The next nurse checked my cervix and reported that it was already at nine centimeters. By 8 a.m., I was fully dilated to ten centimeters. When the nurse was checking this, she surmised that my water would accidentally break because any of the contractions happening then could be big enough to do that. And break it did, a warm gush. So now I know what it feels like should that happen first before contractions. By this time, the nurse had been using catheter to empty my bladder. We wanted all the space out there for the baby to emerge. We were just waiting for contractions to do their bit so that I would have to do as little pushing as possible. We thought we would be done by 11 or so.

But then the nurse did another cervical exam where she realized that she could feel the cervix again. She said that this does happen in some cases where the cervix contracts. She put a peanut ball between my legs and put me on my side, so that things would fall in place. We tried this way and that. Then the nurse thought I needed extra contractions, so in came Pitocin and some more epidural. At this point when asked to rate pain, I couldn’t quantify it; what I was feeling was pressure which I couldn’t call pain, but I also couldn’t bear it. The nurse noticed that the baby’s heart beat was reaching 180. She realized that my contractions coupled with close Pitocin-induced contractions were acting on the baby vigorously. So out went the Pitocin and the baby’s heart beat stabilized.

Finally, it was time to push at 1 p.m.With no visible improvement, I was reaching a point where I thought I might need a C-section. But the nurse never gave up. I started feeling pain in the left side of my back. The nurse wanted me to have some pain sensation so I would feel the contractions and push then. By now, I reached for the sides of the bed, to put all my energy into it. The nurse and my husband kept encouraging me and told me when they saw the head. When the nurse realized my pain was bad, she called for more epidural. I couldn’t have delivered without the epidural, as the pain would not let me push effectively. I wasn’t getting any respite between contractions. Once the additional epidural was in, I got the rest between contractions. I was ready to push and then some more. By then I had even got the urge to poop. I just followed that.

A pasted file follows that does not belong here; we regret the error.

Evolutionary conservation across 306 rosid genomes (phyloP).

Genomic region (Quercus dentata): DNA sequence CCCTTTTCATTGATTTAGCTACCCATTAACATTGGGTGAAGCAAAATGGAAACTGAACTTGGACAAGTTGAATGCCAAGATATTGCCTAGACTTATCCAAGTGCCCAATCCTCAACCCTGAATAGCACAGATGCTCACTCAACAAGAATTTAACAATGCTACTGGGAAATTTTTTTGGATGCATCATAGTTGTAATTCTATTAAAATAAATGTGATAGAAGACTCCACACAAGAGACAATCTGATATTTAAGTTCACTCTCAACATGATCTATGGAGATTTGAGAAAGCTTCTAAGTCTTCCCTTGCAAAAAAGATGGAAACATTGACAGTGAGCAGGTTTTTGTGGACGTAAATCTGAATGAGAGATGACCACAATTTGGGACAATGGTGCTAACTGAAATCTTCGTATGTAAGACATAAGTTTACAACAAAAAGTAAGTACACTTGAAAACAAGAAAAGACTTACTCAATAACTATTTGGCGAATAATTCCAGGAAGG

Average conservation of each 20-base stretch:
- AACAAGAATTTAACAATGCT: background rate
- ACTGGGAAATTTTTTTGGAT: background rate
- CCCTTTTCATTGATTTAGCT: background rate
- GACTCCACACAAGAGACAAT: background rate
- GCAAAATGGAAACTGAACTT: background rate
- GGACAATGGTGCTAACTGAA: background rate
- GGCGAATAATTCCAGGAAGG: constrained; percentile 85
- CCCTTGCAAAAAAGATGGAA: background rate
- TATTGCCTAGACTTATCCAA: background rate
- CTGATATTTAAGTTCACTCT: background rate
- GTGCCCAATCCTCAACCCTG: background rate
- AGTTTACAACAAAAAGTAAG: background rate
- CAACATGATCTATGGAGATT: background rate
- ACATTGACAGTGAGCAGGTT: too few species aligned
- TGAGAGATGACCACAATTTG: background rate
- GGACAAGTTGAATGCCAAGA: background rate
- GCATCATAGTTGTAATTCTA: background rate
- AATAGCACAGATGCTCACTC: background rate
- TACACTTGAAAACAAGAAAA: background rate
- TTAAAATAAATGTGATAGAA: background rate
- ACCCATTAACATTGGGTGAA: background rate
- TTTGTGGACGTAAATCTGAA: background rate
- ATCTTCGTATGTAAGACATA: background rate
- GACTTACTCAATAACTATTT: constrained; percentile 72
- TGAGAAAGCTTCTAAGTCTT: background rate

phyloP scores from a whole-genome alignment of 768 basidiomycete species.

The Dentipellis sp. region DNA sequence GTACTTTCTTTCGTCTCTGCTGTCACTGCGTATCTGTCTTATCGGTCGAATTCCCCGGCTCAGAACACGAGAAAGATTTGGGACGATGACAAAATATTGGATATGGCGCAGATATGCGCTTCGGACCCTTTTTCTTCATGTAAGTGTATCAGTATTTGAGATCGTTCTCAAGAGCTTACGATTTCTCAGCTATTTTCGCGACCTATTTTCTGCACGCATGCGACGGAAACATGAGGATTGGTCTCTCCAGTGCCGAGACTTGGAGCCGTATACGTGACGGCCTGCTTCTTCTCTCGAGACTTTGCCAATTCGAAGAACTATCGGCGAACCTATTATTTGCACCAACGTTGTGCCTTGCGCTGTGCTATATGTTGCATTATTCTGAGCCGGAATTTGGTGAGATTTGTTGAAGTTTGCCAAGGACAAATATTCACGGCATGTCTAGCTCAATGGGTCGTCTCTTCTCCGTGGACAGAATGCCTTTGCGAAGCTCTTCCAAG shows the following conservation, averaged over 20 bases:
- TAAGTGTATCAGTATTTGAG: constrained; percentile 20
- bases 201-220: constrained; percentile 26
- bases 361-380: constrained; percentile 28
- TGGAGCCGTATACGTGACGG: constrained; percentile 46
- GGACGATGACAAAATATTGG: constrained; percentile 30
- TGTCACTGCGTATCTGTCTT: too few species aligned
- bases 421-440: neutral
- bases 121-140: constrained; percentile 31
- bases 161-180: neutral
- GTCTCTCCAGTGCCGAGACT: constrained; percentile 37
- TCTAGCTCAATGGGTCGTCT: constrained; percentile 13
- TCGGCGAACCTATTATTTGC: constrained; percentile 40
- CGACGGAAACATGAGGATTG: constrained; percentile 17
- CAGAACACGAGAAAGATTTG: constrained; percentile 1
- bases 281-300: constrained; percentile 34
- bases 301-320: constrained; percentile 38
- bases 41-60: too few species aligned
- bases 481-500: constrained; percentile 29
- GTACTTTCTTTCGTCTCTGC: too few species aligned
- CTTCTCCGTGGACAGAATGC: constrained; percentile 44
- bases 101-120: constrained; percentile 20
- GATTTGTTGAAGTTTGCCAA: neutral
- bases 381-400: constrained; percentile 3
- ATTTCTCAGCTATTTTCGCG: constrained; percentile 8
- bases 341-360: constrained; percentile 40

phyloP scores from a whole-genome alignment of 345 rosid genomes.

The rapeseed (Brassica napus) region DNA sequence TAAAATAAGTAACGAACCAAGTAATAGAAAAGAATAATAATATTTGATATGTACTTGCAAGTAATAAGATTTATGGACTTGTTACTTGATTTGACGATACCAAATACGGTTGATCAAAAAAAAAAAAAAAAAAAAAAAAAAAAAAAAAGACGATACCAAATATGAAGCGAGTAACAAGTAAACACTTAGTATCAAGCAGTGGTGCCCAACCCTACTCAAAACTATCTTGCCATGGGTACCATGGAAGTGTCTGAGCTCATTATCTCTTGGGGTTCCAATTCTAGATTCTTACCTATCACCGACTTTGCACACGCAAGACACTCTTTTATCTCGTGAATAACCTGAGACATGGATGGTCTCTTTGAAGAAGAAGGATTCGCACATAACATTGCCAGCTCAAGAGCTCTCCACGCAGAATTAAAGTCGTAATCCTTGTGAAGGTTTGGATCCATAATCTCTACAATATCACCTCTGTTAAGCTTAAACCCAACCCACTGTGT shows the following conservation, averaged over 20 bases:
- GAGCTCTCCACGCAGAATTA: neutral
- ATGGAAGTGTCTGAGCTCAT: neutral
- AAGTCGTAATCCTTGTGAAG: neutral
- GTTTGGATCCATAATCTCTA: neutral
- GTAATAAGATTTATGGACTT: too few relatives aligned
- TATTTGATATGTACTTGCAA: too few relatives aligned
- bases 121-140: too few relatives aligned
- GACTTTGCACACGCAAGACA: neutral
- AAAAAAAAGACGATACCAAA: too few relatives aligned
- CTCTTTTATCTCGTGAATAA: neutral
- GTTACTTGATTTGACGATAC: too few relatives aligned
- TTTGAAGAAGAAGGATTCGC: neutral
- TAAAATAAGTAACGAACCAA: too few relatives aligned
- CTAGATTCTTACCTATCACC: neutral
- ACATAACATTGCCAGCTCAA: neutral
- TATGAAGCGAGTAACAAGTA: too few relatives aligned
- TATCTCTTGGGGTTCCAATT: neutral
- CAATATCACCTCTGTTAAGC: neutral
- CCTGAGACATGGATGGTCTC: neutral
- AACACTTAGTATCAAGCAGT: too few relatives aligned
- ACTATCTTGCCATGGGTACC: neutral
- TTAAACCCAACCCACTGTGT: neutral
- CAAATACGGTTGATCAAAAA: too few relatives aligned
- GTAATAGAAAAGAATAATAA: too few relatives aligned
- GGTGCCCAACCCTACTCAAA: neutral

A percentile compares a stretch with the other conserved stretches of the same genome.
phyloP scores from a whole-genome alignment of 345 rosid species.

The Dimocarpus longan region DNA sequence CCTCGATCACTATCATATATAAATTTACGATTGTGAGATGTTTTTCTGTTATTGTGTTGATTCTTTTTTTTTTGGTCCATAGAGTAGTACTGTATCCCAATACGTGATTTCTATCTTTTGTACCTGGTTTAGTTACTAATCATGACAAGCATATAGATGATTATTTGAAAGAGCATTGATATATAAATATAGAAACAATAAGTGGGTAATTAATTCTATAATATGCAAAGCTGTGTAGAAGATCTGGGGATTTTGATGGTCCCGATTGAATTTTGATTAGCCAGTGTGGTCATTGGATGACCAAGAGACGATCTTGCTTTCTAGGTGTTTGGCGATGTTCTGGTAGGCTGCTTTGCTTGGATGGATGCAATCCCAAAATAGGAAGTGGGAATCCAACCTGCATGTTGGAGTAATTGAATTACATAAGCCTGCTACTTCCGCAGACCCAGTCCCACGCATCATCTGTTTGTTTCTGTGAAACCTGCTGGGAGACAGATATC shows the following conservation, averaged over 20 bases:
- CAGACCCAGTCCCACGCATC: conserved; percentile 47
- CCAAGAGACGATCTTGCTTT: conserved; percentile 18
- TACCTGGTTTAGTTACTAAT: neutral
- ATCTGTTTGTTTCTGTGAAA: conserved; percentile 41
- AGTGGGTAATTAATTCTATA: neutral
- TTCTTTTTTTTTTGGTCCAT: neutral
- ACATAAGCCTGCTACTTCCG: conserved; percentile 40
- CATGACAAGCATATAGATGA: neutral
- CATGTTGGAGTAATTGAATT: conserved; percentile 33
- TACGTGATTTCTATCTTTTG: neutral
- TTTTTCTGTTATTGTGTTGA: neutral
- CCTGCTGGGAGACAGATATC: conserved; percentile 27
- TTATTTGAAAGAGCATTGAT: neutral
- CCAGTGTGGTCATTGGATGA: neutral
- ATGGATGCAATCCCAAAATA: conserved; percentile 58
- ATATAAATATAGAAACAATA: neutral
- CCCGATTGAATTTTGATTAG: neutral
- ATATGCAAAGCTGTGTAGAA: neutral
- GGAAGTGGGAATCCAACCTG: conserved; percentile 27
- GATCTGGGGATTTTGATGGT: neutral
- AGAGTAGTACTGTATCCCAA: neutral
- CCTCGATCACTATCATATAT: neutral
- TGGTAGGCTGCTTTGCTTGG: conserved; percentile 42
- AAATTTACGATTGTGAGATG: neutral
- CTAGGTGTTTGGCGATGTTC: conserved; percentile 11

Some more gut-wrenching pushes and the baby crowned. The nurse made me touch the baby’s head so I would still be in the ring with all energy. She even got a mirror if I liked to get the view down there. The baby’s head was soft. Baby Maanya was born at 2.54 p.m. I thought the baby was very cute but couldn’t believe she was my daughter. After the cleanup, baby was put on me for skin to skin contact. I wanted to take a look at the placenta. My mom said that in villages they bury it in the earth. The baby and my husband went for the Apgar score and other tests. And here dad was taught a secret about how to hold the baby snug in his elbows so that the baby gets body heat and feels comforted. I was hungry and thirsty. I had chicken salad sandwich which I enjoyed with mayonnaise in it. I was off it during pregnancy. The nurse recalled what she had after each of her pregnancies. I was glad that during the whole deal I was allowed to take water as I do not like ice. And that’s the only choice on the menu during labor and delivery.

Wisdom for New Mom-to-Be: Read as much as you can.